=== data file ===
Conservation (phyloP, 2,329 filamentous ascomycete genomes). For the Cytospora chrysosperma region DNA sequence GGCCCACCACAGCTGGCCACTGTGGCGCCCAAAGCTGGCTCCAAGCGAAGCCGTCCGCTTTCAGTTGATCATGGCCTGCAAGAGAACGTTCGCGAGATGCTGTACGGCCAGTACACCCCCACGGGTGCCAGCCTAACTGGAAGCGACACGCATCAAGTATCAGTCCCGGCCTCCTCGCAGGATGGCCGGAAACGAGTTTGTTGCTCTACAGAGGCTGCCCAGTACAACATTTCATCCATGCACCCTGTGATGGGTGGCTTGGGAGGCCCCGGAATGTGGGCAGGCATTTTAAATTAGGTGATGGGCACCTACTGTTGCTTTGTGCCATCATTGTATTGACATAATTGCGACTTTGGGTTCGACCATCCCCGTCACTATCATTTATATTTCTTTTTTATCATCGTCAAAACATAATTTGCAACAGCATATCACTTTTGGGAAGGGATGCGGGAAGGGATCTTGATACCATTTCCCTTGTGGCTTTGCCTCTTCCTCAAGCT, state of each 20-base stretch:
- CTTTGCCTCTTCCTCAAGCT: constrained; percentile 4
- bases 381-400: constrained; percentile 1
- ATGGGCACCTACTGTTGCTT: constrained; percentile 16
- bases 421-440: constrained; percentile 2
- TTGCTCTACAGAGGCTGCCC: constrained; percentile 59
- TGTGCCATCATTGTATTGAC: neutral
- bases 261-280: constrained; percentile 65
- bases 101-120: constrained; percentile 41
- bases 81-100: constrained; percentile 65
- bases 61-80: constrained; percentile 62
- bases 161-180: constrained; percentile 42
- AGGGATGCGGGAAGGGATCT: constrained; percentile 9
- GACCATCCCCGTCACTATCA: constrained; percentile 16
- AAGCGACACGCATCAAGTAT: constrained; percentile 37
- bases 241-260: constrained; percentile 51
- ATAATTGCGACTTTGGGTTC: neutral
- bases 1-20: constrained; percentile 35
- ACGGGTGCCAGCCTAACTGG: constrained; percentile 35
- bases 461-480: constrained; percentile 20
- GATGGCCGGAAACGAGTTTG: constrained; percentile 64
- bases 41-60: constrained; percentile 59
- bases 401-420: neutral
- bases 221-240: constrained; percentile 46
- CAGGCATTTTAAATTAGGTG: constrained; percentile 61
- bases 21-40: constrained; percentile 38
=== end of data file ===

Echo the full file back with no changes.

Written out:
Conservation (phyloP, 2,329 filamentous ascomycete genomes). For the Cytospora chrysosperma region DNA sequence GGCCCACCACAGCTGGCCACTGTGGCGCCCAAAGCTGGCTCCAAGCGAAGCCGTCCGCTTTCAGTTGATCATGGCCTGCAAGAGAACGTTCGCGAGATGCTGTACGGCCAGTACACCCCCACGGGTGCCAGCCTAACTGGAAGCGACACGCATCAAGTATCAGTCCCGGCCTCCTCGCAGGATGGCCGGAAACGAGTTTGTTGCTCTACAGAGGCTGCCCAGTACAACATTTCATCCATGCACCCTGTGATGGGTGGCTTGGGAGGCCCCGGAATGTGGGCAGGCATTTTAAATTAGGTGATGGGCACCTACTGTTGCTTTGTGCCATCATTGTATTGACATAATTGCGACTTTGGGTTCGACCATCCCCGTCACTATCATTTATATTTCTTTTTTATCATCGTCAAAACATAATTTGCAACAGCATATCACTTTTGGGAAGGGATGCGGGAAGGGATCTTGATACCATTTCCCTTGTGGCTTTGCCTCTTCCTCAAGCT, state of each 20-base stretch:
- CTTTGCCTCTTCCTCAAGCT: constrained; percentile 4
- bases 381-400: constrained; percentile 1
- ATGGGCACCTACTGTTGCTT: constrained; percentile 16
- bases 421-440: constrained; percentile 2
- TTGCTCTACAGAGGCTGCCC: constrained; percentile 59
- TGTGCCATCATTGTATTGAC: neutral
- bases 261-280: constrained; percentile 65
- bases 101-120: constrained; percentile 41
- bases 81-100: constrained; percentile 65
- bases 61-80: constrained; percentile 62
- bases 161-180: constrained; percentile 42
- AGGGATGCGGGAAGGGATCT: constrained; percentile 9
- GACCATCCCCGTCACTATCA: constrained; percentile 16
- AAGCGACACGCATCAAGTAT: constrained; percentile 37
- bases 241-260: constrained; percentile 51
- ATAATTGCGACTTTGGGTTC: neutral
- bases 1-20: constrained; percentile 35
- ACGGGTGCCAGCCTAACTGG: constrained; percentile 35
- bases 461-480: constrained; percentile 20
- GATGGCCGGAAACGAGTTTG: constrained; percentile 64
- bases 41-60: constrained; percentile 59
- bases 401-420: neutral
- bases 221-240: constrained; percentile 46
- CAGGCATTTTAAATTAGGTG: constrained; percentile 61
- bases 21-40: constrained; percentile 38